Hucknall was recorded as Hokeuhale (n.d.) and Hokenale (n.d.), suggesting “nook of land of Hōcanere” (a tribe), from Old English halh (haugh). This same tribe’s name occurs in Hook Norton, Oxfordshire. It has been suggested that the name Hucknall once referred to a larger area on the Nottinghamshire/Derbyshire border. Two other settlements in the locality are called Hucknall; Hucknall-under-Huthwaite, in Nottinghamshire, (known today as Huthwaite) and Ault Hucknall in Derbyshire. It is likely that Hucknall Torkard marked the Southern Boundary of this larger Hucknall Area.
In the Domesday Book (AD 1086) the name appears as Hochenale (volume 1, pages 288-290).

Hucknall had already proven itself to have more history than I had ever realised so the question now was in relation to the quality of its pubs and beer. Leaving the tram station upon my arrival in the town, I headed towards the main street through the centre, where the majority of the drinking establishments are located. Despite arriving in Hucknall before midday, I was pleased to see that my first intended stop was already open. Without further ado, I got the day underway at the Plough & Harrow.
Image result for plough and harrow hucknall

Now owned by Amber Taverns, the pub was extensively renovated and improved in September 2015, with the one year anniversary scheduled to take place 2 days after my visit. Carpeted throughout, the pub is essentially a single room but has been cleverly arranged to create several snug-like drinking areas. Several TVs are located throughout and there is a heated patio and smoking area to the rear. The bar is opposite the main entrance and features 4 handpulls, 2 of which are in use at the time of my visit. Facing a choice between Tetley's Gold and Doom Bar, I opted for the latter and took a seat in one of the aforementioned snugs as I looked forward to the day ahead. The Doom Bar was in top quality condition and very refreshing. It went down very easily, so much so that I decided on a second pint. This was partly driven by an annoying email from an estate agent so extra alcohol was definitely needed so I could calm down.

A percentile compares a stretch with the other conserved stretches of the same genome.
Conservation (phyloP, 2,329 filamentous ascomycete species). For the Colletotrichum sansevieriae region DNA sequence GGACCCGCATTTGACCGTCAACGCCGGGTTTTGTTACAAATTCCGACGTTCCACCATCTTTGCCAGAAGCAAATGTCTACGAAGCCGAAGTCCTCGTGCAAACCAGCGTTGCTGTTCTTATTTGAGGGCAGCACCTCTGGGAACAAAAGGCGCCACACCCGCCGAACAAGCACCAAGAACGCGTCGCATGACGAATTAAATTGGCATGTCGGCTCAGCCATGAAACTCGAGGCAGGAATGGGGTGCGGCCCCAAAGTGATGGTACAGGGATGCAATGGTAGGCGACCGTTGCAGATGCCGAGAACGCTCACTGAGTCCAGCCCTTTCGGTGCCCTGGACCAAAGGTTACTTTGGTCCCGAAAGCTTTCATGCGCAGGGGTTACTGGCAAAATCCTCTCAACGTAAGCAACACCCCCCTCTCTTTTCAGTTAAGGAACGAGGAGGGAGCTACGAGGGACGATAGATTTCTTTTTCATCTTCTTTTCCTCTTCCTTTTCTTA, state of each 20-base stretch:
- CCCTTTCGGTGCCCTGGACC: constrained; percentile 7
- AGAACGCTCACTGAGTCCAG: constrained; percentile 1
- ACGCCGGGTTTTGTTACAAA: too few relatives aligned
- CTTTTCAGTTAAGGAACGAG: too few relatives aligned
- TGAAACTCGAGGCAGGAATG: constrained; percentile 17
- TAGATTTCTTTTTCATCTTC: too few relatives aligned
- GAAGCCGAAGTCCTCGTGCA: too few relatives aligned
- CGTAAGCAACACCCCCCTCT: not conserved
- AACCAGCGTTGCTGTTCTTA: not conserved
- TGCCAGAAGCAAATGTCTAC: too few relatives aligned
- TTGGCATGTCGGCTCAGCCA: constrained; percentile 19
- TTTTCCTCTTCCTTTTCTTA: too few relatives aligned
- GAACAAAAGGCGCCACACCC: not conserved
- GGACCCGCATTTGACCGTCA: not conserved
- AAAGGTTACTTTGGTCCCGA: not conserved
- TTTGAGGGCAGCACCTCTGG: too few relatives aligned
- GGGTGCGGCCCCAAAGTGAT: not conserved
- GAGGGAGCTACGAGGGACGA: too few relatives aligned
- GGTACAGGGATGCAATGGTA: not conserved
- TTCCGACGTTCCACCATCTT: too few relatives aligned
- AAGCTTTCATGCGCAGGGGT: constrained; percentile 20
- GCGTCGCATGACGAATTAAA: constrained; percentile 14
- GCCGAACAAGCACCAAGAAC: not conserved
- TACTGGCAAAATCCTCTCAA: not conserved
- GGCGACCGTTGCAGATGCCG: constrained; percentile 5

Feeling calmer and optimistic about the rest of the pub trip, I moved on to my next stop, which happened to be just opposite. It was now time for the obligatory trip to a local Wetherspoons. This one is The Pilgrim Oak.

Image result for pilgrim oak hucknall

The origin of this pub's name links back to Lord Byron. He is buried in St. Mary's Church, which lies close to this pub, named after a famous tree that once stood outside Newstead Abbey, Byron's ancestral home, which isn't too far away from Hucknall itself. The interior is the standard Spoons décor with old pictures and local historical information displayed on the walls. The bar is roughly central to one wall and slightly curved with low tables throughout and a number of booths along the opposite wall. There are 12 handpulls present, all of which are in use, and these represent doubles of the 6 beers that are currently on. My options on this day are Abbot Ale, Bradfield Blueberry Ale, Magpie Six For Gold, Dukeries Bolt Out of the Blue, Lincoln Green Available Soon and Kelham Island Pale Rider. I'm an enormous fan of Bradfield and their beer portfolio so it was no time at all for me to choose the Blueberry Ale (4.4%). This is a delightfully refreshing session beer with fruity, spicy overtones and an interesting blue tint to the head. It's like Christmas in September! This was a very tasty beer and a pleasant atmosphere to enjoy it in, as I sat in one of the booths and watched the lunchtime regulars go about their business.

Next on my list, was a pub that was just down the street. I made my way to the Red Lion.
Image result for red lion hucknall

In the 18th Century, the Red Lion Inn was the rent house of Lord Byron. Refurbished and reopened in 2013, it is laid out as a series of 'living rooms' that act as separate drinking areas, as does the rear beer garden. The bar is small and sits just to the side of the main entrance. The single handpull offers Lion's Pride Bitter, which is rebadged H&H Bitter. I took my pint and moved into one of the adjacent rooms and took a seat at a small table near a window that looks out onto the junction of the high street and an adjacent road. The beer is malty and smooth and goes down well considering the low ABV. Hucknall was proving to be an interesting place and I was intrigued to see what else was in store as I reached the halfway point of the day.

My next stop was on the corner at the end of the high street at a place called the Half Moon.
Image result for half moon hucknall